In January 2012, I and a team of eight homeopathic colleagues went to The Gambia, Africa to volunteer our services to the Bush Homeopaths, a charitable organization offering free homeopathic treatment to the people of The Gambia. It was an incredible experience on many levels and a great reminder of what homeopathy can do, and its place as a true system of medicine.
The days were long due to the distances covered–as we travelled in a minibus from village to village setting up makeshift clinics, normally under the largest tree with the most shade! We treated all different conditions ranging from skin diseases, ailments from childbirth, worms and parasites to the chronic effects of malaria and yellow fever.
Often the main polychrests were used with clear constitutional pictures indicated. We also used the Narayani combination essences as there was little time to ponder over prescriptions. We had around five minutes to see each person, due to the large volume of people that were waiting to be seen. We treated 1600 people in seven days.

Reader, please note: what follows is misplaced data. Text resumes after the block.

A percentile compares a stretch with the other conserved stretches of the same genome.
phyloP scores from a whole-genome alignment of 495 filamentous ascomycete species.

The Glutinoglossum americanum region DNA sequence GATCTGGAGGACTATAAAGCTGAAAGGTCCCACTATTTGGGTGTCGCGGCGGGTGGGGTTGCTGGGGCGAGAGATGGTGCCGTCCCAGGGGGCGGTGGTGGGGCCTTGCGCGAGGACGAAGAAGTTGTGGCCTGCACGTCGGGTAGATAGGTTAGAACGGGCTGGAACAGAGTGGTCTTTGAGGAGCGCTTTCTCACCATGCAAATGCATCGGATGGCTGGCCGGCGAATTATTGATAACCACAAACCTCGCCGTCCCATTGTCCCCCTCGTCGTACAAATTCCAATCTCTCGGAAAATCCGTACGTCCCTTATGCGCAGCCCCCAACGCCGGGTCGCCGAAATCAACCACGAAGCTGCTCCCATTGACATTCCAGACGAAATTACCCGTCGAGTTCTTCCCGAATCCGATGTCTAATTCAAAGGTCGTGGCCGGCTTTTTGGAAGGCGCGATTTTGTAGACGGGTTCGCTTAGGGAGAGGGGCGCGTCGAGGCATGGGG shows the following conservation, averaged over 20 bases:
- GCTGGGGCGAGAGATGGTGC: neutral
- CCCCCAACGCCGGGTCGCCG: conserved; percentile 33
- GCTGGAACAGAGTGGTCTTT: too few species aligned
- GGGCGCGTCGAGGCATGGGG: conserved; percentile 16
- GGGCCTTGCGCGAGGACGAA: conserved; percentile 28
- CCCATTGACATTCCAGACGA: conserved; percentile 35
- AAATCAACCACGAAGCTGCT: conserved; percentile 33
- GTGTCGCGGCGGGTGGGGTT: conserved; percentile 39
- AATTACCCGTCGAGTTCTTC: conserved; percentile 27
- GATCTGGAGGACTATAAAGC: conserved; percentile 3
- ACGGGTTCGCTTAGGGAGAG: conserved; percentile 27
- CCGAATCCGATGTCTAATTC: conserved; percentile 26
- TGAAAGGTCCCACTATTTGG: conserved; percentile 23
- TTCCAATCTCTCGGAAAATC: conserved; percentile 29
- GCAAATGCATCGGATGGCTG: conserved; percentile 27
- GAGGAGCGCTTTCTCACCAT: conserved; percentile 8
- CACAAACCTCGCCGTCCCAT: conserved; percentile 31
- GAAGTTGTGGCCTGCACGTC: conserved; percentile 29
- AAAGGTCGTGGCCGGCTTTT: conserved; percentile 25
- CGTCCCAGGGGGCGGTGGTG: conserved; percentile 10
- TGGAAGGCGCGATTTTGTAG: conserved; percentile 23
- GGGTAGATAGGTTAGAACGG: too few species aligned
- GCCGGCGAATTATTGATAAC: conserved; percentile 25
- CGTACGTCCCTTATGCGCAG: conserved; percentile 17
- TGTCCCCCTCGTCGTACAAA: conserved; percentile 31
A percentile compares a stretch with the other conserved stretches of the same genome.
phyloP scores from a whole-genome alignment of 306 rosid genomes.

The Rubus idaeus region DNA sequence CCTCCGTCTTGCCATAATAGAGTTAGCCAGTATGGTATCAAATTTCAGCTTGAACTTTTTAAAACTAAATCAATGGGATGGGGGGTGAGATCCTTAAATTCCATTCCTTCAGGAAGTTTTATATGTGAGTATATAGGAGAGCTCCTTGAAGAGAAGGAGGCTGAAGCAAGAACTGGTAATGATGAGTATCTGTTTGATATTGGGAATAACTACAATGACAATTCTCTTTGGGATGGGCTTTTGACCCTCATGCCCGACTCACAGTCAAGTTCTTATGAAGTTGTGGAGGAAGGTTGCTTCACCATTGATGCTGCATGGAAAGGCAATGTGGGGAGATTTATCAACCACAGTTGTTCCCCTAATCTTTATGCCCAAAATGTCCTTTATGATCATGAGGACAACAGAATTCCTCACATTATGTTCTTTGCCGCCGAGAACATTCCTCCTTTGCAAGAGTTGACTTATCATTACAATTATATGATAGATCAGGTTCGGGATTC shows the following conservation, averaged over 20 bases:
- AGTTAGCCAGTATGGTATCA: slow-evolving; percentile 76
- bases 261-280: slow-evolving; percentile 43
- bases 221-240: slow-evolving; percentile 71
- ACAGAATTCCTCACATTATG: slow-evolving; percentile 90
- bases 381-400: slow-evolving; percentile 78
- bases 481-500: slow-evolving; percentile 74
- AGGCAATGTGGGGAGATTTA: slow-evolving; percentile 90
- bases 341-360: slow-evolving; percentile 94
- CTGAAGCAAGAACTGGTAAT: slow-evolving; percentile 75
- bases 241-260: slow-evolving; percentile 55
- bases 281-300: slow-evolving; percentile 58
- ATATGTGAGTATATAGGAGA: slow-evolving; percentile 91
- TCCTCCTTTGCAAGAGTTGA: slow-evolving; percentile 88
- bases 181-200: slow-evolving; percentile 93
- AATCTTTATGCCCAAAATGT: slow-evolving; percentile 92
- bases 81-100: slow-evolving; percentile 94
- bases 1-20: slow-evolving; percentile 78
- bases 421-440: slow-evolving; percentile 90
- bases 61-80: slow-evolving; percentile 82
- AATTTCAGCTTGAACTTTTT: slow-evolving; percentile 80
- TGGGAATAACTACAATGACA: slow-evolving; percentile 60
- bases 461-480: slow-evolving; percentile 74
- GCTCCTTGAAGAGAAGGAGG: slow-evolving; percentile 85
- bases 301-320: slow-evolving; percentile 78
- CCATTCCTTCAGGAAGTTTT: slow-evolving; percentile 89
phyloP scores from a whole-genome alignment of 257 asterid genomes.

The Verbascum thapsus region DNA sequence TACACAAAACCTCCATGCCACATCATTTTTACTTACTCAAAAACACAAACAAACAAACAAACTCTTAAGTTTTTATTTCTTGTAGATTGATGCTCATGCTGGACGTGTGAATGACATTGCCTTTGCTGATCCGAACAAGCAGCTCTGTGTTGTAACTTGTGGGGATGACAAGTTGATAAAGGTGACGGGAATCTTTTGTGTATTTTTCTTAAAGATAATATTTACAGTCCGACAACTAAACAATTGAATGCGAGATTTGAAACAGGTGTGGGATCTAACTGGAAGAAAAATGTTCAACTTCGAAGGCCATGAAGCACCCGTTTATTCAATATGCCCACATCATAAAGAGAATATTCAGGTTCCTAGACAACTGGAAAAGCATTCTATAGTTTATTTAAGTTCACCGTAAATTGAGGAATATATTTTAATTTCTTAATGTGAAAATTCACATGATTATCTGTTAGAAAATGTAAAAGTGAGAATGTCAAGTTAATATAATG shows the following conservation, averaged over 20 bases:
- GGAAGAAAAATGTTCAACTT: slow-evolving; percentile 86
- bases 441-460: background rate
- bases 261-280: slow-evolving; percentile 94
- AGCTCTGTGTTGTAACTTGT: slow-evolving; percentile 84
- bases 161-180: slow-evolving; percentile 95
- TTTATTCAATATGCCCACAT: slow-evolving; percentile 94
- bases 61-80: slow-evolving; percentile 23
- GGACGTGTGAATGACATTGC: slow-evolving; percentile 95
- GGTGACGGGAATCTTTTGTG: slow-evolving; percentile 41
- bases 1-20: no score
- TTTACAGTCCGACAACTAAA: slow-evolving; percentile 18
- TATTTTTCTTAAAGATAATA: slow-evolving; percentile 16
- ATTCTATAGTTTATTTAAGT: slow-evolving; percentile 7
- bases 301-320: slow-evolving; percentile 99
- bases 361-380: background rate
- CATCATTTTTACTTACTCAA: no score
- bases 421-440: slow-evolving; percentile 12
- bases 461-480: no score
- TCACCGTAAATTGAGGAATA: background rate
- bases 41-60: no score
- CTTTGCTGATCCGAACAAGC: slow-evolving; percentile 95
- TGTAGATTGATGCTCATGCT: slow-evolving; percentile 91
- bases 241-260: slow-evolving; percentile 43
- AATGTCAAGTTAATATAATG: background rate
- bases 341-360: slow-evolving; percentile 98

Wherever we went we were warmly received by the people –who were so pleased to see the Bush Homeopaths once again with their ‘traditional medicine.’ Often they waited patiently for hours before our arrival, with some having walked many miles.
As this was the third year the charity had been offering homeopathy, word had spread throughout the village communities of the marvelous results following homeopathic treatment. The chief of one village has donated an acre of land to the charity to be used for the building of a permanent clinic that can serve the surrounding villages of 100,000 people. The charity has also secured donations to build the clinic. It will have a pharmacy and consultation rooms as well as teaching facilities.
The aim of the Bush Homeopaths is not just to treat people, but to also establish a permanent clinical team — and to train Gambians to become practitioners through a partnership with the Centre For Homeopathic Education (of which I am the Vice Principal). It will also provide the opportunity for a postgraduate clinical training program for newly qualified practitioners to gain invaluable clinical experience.
It is an admirable work you are doing – I wish I could be there with you. /Gun
Way to go! Maybe all of us can set up such centers in our respective rural areas. But what did you do about follow-ups or feedback, as you say you also treated chronic conditions?